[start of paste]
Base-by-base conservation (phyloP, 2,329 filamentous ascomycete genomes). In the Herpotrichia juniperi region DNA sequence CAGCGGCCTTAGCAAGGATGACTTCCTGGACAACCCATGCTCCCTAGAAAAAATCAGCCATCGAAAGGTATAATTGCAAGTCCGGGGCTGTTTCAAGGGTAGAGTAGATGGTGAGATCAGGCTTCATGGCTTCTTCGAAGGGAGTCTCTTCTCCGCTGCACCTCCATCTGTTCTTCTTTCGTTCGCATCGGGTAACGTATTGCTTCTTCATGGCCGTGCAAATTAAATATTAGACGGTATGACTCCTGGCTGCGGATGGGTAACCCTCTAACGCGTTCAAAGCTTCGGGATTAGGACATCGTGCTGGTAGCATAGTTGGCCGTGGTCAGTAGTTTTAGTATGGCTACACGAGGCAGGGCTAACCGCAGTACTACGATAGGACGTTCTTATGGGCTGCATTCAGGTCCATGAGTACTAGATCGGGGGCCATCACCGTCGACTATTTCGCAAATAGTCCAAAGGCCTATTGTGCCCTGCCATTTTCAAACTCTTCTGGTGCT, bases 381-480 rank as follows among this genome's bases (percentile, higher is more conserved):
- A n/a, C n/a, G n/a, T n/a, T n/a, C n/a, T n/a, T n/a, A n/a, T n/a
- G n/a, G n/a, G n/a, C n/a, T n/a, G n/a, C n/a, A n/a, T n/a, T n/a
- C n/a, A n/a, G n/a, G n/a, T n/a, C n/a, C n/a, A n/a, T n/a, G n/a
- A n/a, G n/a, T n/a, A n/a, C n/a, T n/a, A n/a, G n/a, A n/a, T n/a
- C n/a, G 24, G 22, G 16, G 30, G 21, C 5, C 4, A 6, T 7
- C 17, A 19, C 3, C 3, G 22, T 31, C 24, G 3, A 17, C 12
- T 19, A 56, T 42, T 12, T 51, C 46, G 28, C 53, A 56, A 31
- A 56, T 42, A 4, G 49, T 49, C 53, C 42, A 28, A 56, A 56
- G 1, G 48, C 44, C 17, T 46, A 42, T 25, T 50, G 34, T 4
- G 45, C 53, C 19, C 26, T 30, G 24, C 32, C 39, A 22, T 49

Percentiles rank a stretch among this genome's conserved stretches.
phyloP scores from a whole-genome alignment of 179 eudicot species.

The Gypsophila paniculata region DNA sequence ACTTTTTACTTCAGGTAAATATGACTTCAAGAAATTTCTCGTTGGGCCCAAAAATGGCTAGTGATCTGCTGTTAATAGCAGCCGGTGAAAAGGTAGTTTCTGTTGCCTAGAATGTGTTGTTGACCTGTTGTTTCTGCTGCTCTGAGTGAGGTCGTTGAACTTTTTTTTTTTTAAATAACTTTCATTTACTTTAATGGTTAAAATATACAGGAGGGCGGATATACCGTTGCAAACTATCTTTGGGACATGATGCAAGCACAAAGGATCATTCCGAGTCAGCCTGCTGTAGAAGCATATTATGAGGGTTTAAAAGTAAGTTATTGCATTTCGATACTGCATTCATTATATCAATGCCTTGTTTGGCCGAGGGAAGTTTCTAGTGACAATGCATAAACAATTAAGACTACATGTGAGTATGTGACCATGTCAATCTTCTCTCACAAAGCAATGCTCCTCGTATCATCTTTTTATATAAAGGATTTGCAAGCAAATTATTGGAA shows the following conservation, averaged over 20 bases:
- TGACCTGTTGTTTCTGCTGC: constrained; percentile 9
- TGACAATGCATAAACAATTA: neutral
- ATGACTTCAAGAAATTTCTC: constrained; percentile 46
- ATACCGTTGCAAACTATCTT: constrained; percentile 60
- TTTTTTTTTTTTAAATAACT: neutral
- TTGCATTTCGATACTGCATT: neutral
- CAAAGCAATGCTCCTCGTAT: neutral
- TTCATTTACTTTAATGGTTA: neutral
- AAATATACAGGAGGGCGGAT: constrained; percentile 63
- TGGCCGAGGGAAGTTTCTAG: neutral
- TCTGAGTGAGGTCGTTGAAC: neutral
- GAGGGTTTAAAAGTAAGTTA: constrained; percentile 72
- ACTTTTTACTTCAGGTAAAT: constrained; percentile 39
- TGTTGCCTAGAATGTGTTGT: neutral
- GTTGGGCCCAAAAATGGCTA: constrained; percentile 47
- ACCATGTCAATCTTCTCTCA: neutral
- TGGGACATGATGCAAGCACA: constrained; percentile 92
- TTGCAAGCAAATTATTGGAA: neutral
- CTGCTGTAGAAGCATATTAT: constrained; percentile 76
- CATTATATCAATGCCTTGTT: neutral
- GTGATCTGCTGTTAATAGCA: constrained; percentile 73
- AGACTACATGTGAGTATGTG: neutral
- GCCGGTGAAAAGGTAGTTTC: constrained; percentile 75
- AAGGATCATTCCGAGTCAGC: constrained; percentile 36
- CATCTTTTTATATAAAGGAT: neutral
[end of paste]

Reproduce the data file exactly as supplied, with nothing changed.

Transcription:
Base-by-base conservation (phyloP, 2,329 filamentous ascomycete genomes). In the Herpotrichia juniperi region DNA sequence CAGCGGCCTTAGCAAGGATGACTTCCTGGACAACCCATGCTCCCTAGAAAAAATCAGCCATCGAAAGGTATAATTGCAAGTCCGGGGCTGTTTCAAGGGTAGAGTAGATGGTGAGATCAGGCTTCATGGCTTCTTCGAAGGGAGTCTCTTCTCCGCTGCACCTCCATCTGTTCTTCTTTCGTTCGCATCGGGTAACGTATTGCTTCTTCATGGCCGTGCAAATTAAATATTAGACGGTATGACTCCTGGCTGCGGATGGGTAACCCTCTAACGCGTTCAAAGCTTCGGGATTAGGACATCGTGCTGGTAGCATAGTTGGCCGTGGTCAGTAGTTTTAGTATGGCTACACGAGGCAGGGCTAACCGCAGTACTACGATAGGACGTTCTTATGGGCTGCATTCAGGTCCATGAGTACTAGATCGGGGGCCATCACCGTCGACTATTTCGCAAATAGTCCAAAGGCCTATTGTGCCCTGCCATTTTCAAACTCTTCTGGTGCT, bases 381-480 rank as follows among this genome's bases (percentile, higher is more conserved):
- A n/a, C n/a, G n/a, T n/a, T n/a, C n/a, T n/a, T n/a, A n/a, T n/a
- G n/a, G n/a, G n/a, C n/a, T n/a, G n/a, C n/a, A n/a, T n/a, T n/a
- C n/a, A n/a, G n/a, G n/a, T n/a, C n/a, C n/a, A n/a, T n/a, G n/a
- A n/a, G n/a, T n/a, A n/a, C n/a, T n/a, A n/a, G n/a, A n/a, T n/a
- C n/a, G 24, G 22, G 16, G 30, G 21, C 5, C 4, A 6, T 7
- C 17, A 19, C 3, C 3, G 22, T 31, C 24, G 3, A 17, C 12
- T 19, A 56, T 42, T 12, T 51, C 46, G 28, C 53, A 56, A 31
- A 56, T 42, A 4, G 49, T 49, C 53, C 42, A 28, A 56, A 56
- G 1, G 48, C 44, C 17, T 46, A 42, T 25, T 50, G 34, T 4
- G 45, C 53, C 19, C 26, T 30, G 24, C 32, C 39, A 22, T 49

Percentiles rank a stretch among this genome's conserved stretches.
phyloP scores from a whole-genome alignment of 179 eudicot species.

The Gypsophila paniculata region DNA sequence ACTTTTTACTTCAGGTAAATATGACTTCAAGAAATTTCTCGTTGGGCCCAAAAATGGCTAGTGATCTGCTGTTAATAGCAGCCGGTGAAAAGGTAGTTTCTGTTGCCTAGAATGTGTTGTTGACCTGTTGTTTCTGCTGCTCTGAGTGAGGTCGTTGAACTTTTTTTTTTTTAAATAACTTTCATTTACTTTAATGGTTAAAATATACAGGAGGGCGGATATACCGTTGCAAACTATCTTTGGGACATGATGCAAGCACAAAGGATCATTCCGAGTCAGCCTGCTGTAGAAGCATATTATGAGGGTTTAAAAGTAAGTTATTGCATTTCGATACTGCATTCATTATATCAATGCCTTGTTTGGCCGAGGGAAGTTTCTAGTGACAATGCATAAACAATTAAGACTACATGTGAGTATGTGACCATGTCAATCTTCTCTCACAAAGCAATGCTCCTCGTATCATCTTTTTATATAAAGGATTTGCAAGCAAATTATTGGAA shows the following conservation, averaged over 20 bases:
- TGACCTGTTGTTTCTGCTGC: constrained; percentile 9
- TGACAATGCATAAACAATTA: neutral
- ATGACTTCAAGAAATTTCTC: constrained; percentile 46
- ATACCGTTGCAAACTATCTT: constrained; percentile 60
- TTTTTTTTTTTTAAATAACT: neutral
- TTGCATTTCGATACTGCATT: neutral
- CAAAGCAATGCTCCTCGTAT: neutral
- TTCATTTACTTTAATGGTTA: neutral
- AAATATACAGGAGGGCGGAT: constrained; percentile 63
- TGGCCGAGGGAAGTTTCTAG: neutral
- TCTGAGTGAGGTCGTTGAAC: neutral
- GAGGGTTTAAAAGTAAGTTA: constrained; percentile 72
- ACTTTTTACTTCAGGTAAAT: constrained; percentile 39
- TGTTGCCTAGAATGTGTTGT: neutral
- GTTGGGCCCAAAAATGGCTA: constrained; percentile 47
- ACCATGTCAATCTTCTCTCA: neutral
- TGGGACATGATGCAAGCACA: constrained; percentile 92
- TTGCAAGCAAATTATTGGAA: neutral
- CTGCTGTAGAAGCATATTAT: constrained; percentile 76
- CATTATATCAATGCCTTGTT: neutral
- GTGATCTGCTGTTAATAGCA: constrained; percentile 73
- AGACTACATGTGAGTATGTG: neutral
- GCCGGTGAAAAGGTAGTTTC: constrained; percentile 75
- AAGGATCATTCCGAGTCAGC: constrained; percentile 36
- CATCTTTTTATATAAAGGAT: neutral